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ObamaCare's Loss Ratio Rules Are Out Of Balance, Critics Say

As
part of ObamaCare, the federal government will impose strict new
spending rules on health insurers. How it does so could have a sweeping
impact on the industry and patient care.

Supporters say these new "medical loss ratio" regulations could
provide better value for consumers. Critics argue that they could
decrease innovation and competition .

An MLR is the share of health premiums spent on medical costs. A 75%
ratio means that 75% of premiums are spent on medical care. leaving 25%
for things like salaries, advertising, fraud prevention and profits.

Starting in 2011, insurers serving the individual or small-group
market — i.e., companies with 100 employees or less — must have MLRs of
at least 80%. For large groups, it's 85%. Violate those minimums and an
insurer must rebate the difference to policyholders.

Liberals Vs. Bureaucracy

"The idea of the MLR law is that insurance companies will become more
efficient in managing their administrative expenses," said Judy Dugan,
research director at the liberal Consumer Watchdog. "They'd be more
willing to think twice about some of the most excessive executive
salaries and train Wall Street to expect a little less in the way of
constantly increasing profits."

Wall Street does like to see lower MLRs as a sign of profitability. Industry profit margins typically range between 3% and 5%.

Others suggest the MLR regulations will harm consumers.

"What we need is lots of creativity and innovation in payment
processes and new ways of managing care," said James Capretta, fellow at
the conservative Ethics and Public Policy Center. "Instead, what we're
getting is a regulatory process that is ratcheting down on creativity
and innovation in a way that is dangerous."

State Officials Delay

The Department of Health and Human Services tasked the National
Association of Insurance Commissioners with making recommendations on
implementing the MLR rules. The state officials were supposed to finish
by early June but told HHS they needed more time.

The "medical loss ratio and rebate program in (ObamaCare) have the
potential to destabilize the marketplace and significantly limit
consumer choices if the definitions and calculations are too
restrictive," NAIC said in a letter. It added that definitions could be
"useless" if overly broad.

There's been buzz that NAIC will release recommendations at this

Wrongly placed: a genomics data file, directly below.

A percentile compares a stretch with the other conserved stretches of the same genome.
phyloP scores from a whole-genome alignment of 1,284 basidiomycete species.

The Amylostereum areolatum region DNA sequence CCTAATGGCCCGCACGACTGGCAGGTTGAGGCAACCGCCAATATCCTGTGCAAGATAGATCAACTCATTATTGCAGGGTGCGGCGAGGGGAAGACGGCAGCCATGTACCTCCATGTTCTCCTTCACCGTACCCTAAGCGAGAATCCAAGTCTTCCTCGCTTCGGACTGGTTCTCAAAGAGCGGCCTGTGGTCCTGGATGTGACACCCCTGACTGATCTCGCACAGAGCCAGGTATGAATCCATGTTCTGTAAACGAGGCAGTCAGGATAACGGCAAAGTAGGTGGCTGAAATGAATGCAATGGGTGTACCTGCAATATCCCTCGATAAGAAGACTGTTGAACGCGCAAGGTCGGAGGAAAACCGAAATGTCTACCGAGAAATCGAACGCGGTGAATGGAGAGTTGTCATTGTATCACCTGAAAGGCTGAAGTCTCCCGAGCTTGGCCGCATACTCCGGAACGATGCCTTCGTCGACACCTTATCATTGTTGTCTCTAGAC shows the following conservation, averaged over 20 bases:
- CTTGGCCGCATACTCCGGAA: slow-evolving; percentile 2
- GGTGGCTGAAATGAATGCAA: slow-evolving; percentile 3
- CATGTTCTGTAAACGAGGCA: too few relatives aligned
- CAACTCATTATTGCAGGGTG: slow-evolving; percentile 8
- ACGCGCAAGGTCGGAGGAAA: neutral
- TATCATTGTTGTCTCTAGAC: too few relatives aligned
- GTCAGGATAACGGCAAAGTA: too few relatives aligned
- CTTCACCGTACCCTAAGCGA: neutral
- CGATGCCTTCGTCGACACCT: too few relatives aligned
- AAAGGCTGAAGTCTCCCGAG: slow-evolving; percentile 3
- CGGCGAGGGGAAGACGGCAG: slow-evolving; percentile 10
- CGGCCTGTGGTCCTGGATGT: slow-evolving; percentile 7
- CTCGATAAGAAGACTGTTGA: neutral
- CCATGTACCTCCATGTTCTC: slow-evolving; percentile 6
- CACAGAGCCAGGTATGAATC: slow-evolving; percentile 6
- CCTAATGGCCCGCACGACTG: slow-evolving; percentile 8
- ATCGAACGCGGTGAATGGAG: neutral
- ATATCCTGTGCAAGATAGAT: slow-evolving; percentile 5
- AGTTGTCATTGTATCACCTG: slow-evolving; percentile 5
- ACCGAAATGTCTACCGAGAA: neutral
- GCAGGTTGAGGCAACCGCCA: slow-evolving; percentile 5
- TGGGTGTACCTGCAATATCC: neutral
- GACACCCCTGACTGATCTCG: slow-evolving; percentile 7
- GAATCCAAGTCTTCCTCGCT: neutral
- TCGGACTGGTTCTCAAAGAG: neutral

week's annual meeting. But a spokesperson told IBD on Monday that "there
is no timeline."

As NAIC noted, defining an expense as medical or administrative is key.

"If the MLR definition is too restrictive it could turn back the
clock on efforts to improve the quality and safety of care," said Robert
Zirkelbach, spokesman for America's Health Insurance Plans, an industry
group.

He said efforts to avoid fraud or deter inappropriate treatments —
thus reducing other costs — should be counted as a medical expense. The
AHIP also wants patients' appeals process and nurse hotlines counted as
medical expenses.

Liberal groups aren't impressed.

"We believe that insurance companies will get enough goodies out of
the new MLR law that they will not have to do business any differently,"
said Consumer Watchdog's Dugan. "If a nursing line is something where a
nurse can advise a patient on treatment, sure, that may be a medical
expense. But if it is just to determine if a patient needs to see a
doctor, that's just cost containment."

Under ObamaCare, insurers can exclude "Federal and State taxes and
licensing or regulatory fees" from administration expenses, making it
easier to comply with the MLR rules.

Last week, six Democratic congressmen told HHS in a letter that most
"federal income taxes or payroll taxes were not intended to be
excluded." Sens. Max Baucus, Tom Harkin and Chris Dodd, and Reps. Henry
Waxman, George Miller and Sander Levin all chaired panels crucial in
passing ObamaCare.

"What we're witnessing is the very first sign of the dangers of
federalizing insurance regulation," said Capretta. "It becomes
arbitrary; you have politicians writing letters after the legislation is
done that contradict what is in the actual law."

Some states set minimum MLRs, but few are as high as the new federal
floors. According to data from NAIC and AHIP, just New Jersey and Ohio
impose 80% MLRs on both their small-group and individual markets.
Minnesota imposes it only on parts of its small-group market.

According to a letter by Sen. Jay Rockefeller, D-W.Va., in 2008 the
average MLR was 86% for the large-group market, 82% for the small-group
market and 79% for those in the individual market.

That's close to the ObamaCare standards. Yet those numbers mask a great deal of variation.

For example, in 2008 at least five companies in the small-group
market in Minnesota had MLRs below 80%, with the lowest being 66%. From
2003-2006 in Texas, the average MLR in the small-group market was 72%,
with some companies going as low as 22%.

"A blind move toward an 80% MLR would effectively terminate the marketplace in large segments of the country," said Capretta.

Noting NAIC's delays, he added, "People who have a realistic
understanding of the marketplace are pushing back and saying you have to
have more flexibility here, otherwise it's going to backfire and you'll
have the perverse consequence of having less choice, less options and
less insurance."

Dugan scoffed.

"The only place where that makes the least bit of sense is very small
insurance in very small markets," she said. "For most insurers who say
they can't meet those ratios, it's an excuse, not a reason."